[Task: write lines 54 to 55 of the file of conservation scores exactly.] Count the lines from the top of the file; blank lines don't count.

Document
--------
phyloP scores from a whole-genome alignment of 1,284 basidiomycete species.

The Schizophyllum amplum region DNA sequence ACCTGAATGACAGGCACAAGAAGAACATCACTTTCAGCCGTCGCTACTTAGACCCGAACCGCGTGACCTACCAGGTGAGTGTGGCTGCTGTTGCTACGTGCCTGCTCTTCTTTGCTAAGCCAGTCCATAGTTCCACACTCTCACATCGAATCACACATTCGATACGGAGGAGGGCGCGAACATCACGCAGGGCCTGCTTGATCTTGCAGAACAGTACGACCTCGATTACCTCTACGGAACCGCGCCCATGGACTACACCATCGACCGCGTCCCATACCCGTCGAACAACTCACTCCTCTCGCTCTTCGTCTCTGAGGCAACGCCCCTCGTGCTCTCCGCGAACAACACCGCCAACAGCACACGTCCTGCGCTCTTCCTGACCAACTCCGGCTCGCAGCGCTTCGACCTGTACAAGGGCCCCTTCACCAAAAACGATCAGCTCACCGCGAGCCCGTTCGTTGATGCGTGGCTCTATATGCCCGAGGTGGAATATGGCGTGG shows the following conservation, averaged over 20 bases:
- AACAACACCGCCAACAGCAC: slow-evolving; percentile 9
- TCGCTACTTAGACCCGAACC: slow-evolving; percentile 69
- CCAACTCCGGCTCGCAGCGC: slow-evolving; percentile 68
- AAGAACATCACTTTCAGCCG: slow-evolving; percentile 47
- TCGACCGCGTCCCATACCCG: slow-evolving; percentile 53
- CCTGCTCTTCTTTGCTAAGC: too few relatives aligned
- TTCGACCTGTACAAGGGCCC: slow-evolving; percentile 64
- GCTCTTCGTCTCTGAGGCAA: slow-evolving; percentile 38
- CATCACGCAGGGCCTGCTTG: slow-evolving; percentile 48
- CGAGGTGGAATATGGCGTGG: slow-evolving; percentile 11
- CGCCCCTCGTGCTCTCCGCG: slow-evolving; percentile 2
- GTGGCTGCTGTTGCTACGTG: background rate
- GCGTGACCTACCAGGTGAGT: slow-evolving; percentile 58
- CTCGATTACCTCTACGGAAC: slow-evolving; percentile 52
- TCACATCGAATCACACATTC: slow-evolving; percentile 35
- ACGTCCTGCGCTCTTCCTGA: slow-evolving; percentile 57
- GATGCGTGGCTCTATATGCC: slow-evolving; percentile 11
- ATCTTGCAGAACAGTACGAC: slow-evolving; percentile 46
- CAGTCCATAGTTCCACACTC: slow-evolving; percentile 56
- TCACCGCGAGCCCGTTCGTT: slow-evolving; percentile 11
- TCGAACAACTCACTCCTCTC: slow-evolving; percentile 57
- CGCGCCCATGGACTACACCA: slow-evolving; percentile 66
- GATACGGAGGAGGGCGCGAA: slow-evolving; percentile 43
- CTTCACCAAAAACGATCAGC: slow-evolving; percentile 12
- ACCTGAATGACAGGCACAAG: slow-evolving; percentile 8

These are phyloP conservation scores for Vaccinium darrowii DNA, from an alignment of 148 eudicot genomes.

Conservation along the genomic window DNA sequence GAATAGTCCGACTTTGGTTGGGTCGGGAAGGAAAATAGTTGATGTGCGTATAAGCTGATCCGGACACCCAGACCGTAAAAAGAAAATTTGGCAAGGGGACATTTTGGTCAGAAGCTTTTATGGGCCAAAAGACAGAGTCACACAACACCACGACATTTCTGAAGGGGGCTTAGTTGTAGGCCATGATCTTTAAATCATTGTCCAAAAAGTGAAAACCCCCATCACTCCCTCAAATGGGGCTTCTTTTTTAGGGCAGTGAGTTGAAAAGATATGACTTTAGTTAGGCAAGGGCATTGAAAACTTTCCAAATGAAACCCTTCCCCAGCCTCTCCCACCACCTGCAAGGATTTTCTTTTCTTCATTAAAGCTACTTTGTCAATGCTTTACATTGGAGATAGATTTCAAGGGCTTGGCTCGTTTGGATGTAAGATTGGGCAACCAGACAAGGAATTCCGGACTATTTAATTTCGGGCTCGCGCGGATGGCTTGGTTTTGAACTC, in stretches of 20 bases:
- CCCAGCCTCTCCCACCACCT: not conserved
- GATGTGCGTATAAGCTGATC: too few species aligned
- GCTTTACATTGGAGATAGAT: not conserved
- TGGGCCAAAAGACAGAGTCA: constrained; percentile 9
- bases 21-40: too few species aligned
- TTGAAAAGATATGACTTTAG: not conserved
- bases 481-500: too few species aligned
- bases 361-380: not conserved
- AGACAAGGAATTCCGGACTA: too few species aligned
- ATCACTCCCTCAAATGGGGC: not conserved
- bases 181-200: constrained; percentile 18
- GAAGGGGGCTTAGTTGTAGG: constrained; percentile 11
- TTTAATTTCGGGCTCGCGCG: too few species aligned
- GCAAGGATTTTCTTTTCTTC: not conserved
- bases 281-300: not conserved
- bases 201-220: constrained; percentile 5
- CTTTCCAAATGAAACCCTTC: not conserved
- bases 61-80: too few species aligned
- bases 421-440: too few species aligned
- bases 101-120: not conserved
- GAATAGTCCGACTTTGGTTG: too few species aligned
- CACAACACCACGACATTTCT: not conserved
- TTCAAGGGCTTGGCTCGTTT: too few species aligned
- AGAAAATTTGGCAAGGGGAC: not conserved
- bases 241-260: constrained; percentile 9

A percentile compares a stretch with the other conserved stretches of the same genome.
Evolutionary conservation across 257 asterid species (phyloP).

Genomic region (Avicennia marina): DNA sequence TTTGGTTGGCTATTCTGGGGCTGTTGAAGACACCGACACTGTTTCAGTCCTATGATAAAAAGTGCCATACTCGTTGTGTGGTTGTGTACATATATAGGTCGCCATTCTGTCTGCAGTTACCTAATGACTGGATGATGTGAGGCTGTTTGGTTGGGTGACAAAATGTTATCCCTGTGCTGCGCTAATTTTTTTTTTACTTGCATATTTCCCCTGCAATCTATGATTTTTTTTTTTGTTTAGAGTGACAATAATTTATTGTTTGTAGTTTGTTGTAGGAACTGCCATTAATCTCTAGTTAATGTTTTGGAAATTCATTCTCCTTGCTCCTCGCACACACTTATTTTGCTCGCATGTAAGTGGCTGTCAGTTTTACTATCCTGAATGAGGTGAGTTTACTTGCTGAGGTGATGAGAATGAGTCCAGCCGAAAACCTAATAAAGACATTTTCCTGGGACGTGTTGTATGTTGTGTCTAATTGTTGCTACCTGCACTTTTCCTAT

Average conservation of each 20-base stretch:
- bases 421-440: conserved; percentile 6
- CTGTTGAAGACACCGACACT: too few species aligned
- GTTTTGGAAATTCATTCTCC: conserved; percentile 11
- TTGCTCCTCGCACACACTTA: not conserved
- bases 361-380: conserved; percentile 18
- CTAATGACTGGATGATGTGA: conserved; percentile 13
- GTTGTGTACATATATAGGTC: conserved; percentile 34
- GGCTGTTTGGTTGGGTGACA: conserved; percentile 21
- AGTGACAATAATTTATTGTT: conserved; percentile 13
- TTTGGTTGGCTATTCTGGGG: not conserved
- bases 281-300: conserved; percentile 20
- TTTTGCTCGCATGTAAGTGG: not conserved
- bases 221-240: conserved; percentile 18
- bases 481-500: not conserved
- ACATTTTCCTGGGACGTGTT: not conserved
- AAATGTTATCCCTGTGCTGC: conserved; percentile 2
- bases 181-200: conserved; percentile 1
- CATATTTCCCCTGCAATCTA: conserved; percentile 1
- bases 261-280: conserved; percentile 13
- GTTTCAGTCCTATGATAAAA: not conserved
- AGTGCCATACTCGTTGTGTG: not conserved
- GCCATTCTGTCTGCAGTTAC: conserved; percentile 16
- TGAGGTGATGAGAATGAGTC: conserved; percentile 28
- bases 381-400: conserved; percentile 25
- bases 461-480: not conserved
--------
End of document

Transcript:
- bases 241-260: constrained; percentile 9

A percentile compares a stretch with the other conserved stretches of the same genome.